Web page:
THE DOCTRINE OF SANCTIFICATION by Arthur W. Pink
At the beginning of Chapter 25 we pointed out that by the process of sanctification we mean the principal actings of those who have already been manifestatively set apart by God unto Himself and for Himself. It is with the experimental and practical side of the subject that we are now treating, with that which is the sequel to regeneration, namely, God's sustaining and developing the nature or principle communicated at the new birth, and the believer's co-operation with Him therein. In other words, it is the spiritual growth of the babe in Christ we are here concerned with, more especially as that growth follows the twofold process of mortification and vivification--the mortifying of the old nature, and the vivifying of the new.
Having devoted the last two
chapters to the former, we now turn to a consideration of the
It has already been pointed out that the two different actings of the Christian in mortification and vivification are not so distinct that the one can go on independently of or at a distinct time from the other, for the one necessarily accompanies the other. Nevertheless, in explaining that twofold process of the believer's experimental sanctification or spiritual growth, they need to be separately expounded. The order in which we should consider them is obvious: we must die to sin (relatively speaking) before we can (in any measure) live to God. The privative must precede the positive: disease must be subdued before health can be enjoyed; the lamp must be cleansed before its light can shine forth clearly; rags must be discarded before new apparel is put on. This order is uniformly insisted on throughout the Scriptures: let the following passages be taken as examples.
"Cease to do evil" comes before "learn to do well" (Isa. 1:16, 17). "Hate the evil, and love the good" (Amos 5:15): the latter is impossible without the former. Self must be denied before Christ can be followed (Matt. 16:24). "Neither yield ye your members as instruments of unrighteousness unto sin: but yield yourselves unto God" (Rom. 6:13). "He died for all, that they which live should not henceforth live unto themselves, but unto Him which died for them" (2 Cor. 5:15): we have to cease living unto self ere we can live unto Christ; yea, we must be "crucified with Christ" before we can live by faith (Gal. 2:20). The putting off of the old man precedes the putting on of the new (Eph. 4:22-24). We have to be made conformable to Christ's death ere we can attain unto spiritual resurrection (Phil. 3:10, 11). Denying ungodliness and worldly lusts comes before living soberly and righteously (Titus 2:12). Weights must be laid aside before we can run the race set before us (Heb. 12:1).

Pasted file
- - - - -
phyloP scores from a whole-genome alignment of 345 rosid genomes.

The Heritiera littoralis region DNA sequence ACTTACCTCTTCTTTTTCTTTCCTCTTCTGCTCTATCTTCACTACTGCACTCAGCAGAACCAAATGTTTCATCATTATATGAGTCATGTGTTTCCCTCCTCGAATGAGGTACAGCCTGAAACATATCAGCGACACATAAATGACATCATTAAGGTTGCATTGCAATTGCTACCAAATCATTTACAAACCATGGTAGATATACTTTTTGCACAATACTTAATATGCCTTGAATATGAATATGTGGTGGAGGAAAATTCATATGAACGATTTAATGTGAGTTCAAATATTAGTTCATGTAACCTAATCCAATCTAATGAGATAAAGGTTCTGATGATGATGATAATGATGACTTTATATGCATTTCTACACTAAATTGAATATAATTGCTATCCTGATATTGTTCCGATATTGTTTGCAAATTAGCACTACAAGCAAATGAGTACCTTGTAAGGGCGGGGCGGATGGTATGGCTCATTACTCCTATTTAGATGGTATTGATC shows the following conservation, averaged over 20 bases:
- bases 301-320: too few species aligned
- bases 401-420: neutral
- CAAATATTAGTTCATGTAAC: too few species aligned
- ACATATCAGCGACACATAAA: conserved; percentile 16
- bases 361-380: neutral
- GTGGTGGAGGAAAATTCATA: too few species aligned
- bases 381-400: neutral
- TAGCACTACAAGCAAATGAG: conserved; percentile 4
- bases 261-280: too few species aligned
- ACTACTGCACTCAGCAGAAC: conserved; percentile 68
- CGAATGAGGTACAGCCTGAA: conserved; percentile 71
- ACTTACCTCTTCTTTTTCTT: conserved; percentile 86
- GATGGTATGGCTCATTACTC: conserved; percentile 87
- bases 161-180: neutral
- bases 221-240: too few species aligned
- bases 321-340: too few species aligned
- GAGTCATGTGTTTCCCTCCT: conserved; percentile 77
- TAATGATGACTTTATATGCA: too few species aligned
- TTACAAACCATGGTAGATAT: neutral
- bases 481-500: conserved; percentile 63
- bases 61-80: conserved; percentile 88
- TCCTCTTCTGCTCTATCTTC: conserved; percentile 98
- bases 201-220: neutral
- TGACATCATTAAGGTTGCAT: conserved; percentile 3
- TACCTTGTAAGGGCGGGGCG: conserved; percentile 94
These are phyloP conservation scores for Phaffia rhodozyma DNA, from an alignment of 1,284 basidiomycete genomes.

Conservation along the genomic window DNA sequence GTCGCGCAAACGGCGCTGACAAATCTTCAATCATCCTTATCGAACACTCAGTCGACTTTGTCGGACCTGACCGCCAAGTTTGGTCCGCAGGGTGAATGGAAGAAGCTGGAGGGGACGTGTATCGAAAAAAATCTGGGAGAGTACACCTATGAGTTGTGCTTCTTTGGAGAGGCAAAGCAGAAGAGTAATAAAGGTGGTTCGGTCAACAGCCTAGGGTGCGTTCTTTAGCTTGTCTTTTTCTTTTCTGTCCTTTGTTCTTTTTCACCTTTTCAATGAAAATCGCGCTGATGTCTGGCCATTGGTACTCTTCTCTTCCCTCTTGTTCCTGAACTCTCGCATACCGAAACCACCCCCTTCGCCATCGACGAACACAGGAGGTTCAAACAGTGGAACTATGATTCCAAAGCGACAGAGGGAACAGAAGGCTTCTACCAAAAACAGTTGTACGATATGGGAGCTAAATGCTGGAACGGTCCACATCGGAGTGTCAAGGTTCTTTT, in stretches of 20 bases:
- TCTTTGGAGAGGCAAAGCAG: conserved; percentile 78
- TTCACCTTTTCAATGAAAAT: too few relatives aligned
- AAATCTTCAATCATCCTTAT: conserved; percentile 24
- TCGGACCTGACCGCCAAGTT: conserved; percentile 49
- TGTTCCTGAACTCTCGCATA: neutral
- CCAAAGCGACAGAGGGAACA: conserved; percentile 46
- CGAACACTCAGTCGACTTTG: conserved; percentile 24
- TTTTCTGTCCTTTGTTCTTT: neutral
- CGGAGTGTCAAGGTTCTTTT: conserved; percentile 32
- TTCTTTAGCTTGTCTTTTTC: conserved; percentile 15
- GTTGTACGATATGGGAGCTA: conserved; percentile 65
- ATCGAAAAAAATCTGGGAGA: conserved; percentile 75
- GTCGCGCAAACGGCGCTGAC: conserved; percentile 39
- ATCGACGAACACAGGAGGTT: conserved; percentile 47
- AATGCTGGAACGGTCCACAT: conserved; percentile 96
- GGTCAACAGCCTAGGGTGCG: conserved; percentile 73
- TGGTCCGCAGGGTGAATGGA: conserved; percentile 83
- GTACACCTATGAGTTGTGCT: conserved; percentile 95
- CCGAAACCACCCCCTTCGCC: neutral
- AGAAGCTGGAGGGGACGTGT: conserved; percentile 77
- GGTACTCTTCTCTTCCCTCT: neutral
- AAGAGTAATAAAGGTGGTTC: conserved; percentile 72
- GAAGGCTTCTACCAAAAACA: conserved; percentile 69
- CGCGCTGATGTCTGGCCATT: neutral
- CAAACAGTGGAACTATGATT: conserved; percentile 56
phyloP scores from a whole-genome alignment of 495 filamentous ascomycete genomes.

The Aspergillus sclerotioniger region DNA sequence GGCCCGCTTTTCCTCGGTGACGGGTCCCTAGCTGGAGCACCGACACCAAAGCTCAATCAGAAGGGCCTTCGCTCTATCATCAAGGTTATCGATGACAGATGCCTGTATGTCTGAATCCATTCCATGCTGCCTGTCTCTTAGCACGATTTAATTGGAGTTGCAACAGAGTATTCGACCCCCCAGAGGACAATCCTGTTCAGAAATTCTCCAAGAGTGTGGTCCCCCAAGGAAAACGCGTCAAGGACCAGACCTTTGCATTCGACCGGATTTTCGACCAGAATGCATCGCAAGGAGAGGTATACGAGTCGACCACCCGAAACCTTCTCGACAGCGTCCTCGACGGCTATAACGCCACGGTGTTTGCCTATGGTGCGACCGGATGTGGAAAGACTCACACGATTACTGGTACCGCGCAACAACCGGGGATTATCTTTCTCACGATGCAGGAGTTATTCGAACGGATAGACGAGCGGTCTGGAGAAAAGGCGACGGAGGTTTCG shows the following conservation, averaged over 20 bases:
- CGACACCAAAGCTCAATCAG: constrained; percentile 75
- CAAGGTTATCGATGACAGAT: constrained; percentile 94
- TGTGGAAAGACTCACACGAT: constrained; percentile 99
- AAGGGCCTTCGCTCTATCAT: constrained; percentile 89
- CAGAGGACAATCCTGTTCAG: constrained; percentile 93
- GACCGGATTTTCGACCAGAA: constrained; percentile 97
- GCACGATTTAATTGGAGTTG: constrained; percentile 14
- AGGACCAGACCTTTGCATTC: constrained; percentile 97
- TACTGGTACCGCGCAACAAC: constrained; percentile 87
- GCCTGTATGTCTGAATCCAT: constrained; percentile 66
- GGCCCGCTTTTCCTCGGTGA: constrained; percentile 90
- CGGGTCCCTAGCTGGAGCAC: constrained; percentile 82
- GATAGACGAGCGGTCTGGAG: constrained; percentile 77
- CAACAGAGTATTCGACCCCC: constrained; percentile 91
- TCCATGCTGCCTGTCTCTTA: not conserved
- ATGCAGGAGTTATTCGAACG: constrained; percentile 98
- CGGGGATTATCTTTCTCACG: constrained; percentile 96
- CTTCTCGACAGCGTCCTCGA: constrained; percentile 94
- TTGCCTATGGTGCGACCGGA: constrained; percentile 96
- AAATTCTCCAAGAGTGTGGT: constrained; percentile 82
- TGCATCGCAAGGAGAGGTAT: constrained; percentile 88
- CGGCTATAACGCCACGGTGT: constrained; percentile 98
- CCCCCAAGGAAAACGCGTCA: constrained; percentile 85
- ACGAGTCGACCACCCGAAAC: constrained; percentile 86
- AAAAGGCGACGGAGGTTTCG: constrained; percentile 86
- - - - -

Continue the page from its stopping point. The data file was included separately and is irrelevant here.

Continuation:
As the term is used theologically "vivification" means a living unto God. It is not enough that the believer should die unto sin: he must also walk in newness of life. Recess from the world is worthless unless it issues in access to God. Practical holiness consists not so much in a mere abstinence from a sensual life, but principally in living unto God--delighting in Him, desiring after Him, carefulness to please Him, loathness to offend Him. God has imparted grace to the regenerate not simply that they may have it, but that they use the same to His glory: "If we live in the Spirit, let us also walk in the Spirit" (Gal. 5:25). The grace God has given His people is to be exercised by them in a course of hearty obedience to Him, according to the directions which He has given in His Word.
God has predestinated His people to be conformed to the image of His Son: now Christ died unto sin (Rom. 6:10)--so must we; Christ lives unto God--so must we. In mortification there is a likeness unto Christ's death, and in vivification (or living unto God) there is a likeness to His resurrection: the latter is the inseparable adjunct of the former. Christ cannot be divided: those who partake with Him in the one act, partake with Him in the other. God will not leave His work in us half done: if He makes us to hate and forsake the evil, then He also causes us to love and seek after the good. In Psalm 1 the godly man is not only described as walking not in the counsel of the ungodly, standing not in the way of sinners, and sitting not in the seat of the scornful, but also as delighting in the Law of the Lord, meditating therein day and night, and then bringing forth his fruits in his season. God subdues sin in us to make way for a life of righteousness.